Oakland recorded 148 homicides last year, the highest number in over a decade. Why? No one seems to know. And this article by the New York Times, doesn't shed any light on the topic.
"It's irrational," said OPD Officer Roland Holmgren.
"Instead of knowing more, we know less," said Frank Zimring, a criminologist at UC Berkeley.
"It's very difficult to determine," concluded Joel Wallman, a criminologist in New York City.
While painting a grim portrait of the city, the Times did discover some things: victims are getting younger, and the majority of the killings last year were black-on-black crime.
Possible explanations offered include large numbers of parolees returning from prison, increasing gang violence, the availability of guns, a growing methamphetamine trade, and police recruitment shortfalls. Also: poor educational opportunities, high unemployment, and a criminal justice system that reinforces criminal behavior.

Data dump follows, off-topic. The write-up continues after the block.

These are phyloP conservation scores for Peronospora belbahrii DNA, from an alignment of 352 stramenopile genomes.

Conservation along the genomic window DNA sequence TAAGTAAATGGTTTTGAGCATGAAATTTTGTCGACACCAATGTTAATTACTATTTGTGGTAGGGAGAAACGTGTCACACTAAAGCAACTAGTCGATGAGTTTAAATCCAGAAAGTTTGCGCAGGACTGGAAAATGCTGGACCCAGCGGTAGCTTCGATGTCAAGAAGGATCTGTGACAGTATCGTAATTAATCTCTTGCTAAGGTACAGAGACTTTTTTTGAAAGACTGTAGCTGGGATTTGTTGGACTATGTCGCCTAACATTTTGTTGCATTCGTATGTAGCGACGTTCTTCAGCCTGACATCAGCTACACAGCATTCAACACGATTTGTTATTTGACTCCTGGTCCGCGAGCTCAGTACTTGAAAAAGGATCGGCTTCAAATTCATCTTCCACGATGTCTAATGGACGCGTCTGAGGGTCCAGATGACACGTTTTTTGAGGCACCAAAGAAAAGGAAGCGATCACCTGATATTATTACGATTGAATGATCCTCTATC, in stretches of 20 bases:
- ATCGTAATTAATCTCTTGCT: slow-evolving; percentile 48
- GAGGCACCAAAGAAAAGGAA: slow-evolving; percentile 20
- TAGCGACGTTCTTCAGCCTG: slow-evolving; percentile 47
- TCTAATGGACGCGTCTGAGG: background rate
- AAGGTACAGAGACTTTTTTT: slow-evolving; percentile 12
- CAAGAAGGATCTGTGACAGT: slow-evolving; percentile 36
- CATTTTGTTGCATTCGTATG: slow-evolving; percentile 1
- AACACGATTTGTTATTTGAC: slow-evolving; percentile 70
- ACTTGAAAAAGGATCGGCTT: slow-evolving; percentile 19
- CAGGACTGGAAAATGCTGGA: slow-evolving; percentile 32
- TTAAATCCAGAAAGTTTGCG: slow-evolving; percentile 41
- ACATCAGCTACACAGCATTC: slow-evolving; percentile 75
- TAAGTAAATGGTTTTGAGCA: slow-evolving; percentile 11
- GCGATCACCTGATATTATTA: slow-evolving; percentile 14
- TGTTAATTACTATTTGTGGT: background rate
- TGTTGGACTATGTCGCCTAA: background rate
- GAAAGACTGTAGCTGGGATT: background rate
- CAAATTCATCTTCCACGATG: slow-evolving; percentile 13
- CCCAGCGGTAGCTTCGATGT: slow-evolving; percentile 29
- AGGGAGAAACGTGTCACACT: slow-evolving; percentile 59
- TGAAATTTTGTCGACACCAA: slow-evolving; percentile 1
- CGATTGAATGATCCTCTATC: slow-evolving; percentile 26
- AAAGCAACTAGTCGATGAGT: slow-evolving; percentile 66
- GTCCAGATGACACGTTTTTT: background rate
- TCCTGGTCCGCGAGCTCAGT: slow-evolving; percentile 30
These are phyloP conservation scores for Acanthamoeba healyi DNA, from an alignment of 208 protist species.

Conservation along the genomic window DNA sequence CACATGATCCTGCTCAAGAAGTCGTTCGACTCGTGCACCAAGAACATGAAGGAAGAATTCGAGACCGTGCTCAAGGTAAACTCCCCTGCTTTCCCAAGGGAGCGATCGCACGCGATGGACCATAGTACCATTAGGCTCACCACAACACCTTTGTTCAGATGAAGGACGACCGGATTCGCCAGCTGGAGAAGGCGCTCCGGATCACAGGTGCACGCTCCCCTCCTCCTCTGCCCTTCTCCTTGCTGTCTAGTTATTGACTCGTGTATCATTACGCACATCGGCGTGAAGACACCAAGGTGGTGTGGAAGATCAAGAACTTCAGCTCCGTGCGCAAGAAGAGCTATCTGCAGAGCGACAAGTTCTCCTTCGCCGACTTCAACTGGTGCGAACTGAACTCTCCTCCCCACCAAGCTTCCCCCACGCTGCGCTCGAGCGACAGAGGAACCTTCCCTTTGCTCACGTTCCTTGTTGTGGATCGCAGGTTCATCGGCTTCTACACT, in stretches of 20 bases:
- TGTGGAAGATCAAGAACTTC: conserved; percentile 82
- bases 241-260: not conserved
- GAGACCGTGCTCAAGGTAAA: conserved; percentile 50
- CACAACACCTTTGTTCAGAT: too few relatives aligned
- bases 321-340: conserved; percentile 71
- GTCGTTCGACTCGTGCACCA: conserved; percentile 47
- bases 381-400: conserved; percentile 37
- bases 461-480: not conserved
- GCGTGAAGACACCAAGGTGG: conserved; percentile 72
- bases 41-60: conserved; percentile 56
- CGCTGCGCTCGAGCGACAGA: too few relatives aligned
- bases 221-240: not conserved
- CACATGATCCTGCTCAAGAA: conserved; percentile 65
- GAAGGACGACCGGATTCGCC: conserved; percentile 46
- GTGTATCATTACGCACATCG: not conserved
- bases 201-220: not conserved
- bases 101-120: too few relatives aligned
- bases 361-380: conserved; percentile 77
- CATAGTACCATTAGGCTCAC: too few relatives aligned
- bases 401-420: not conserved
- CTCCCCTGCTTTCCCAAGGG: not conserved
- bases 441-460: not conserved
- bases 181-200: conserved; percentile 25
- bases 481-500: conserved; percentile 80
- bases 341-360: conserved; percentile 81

One theory: the closure of OPD's juvenile desk last year resulted in fewer arrests, reduced intervention services, and a generally unengaged attitude toward youth crime. Meanwhile, the Alameda County Probation Department has purposefully sought to reduce the number of kids in its juvenile hall, detaining only the worst offenders. In other words, juvenile offenders aren't being punished or rehabilitated.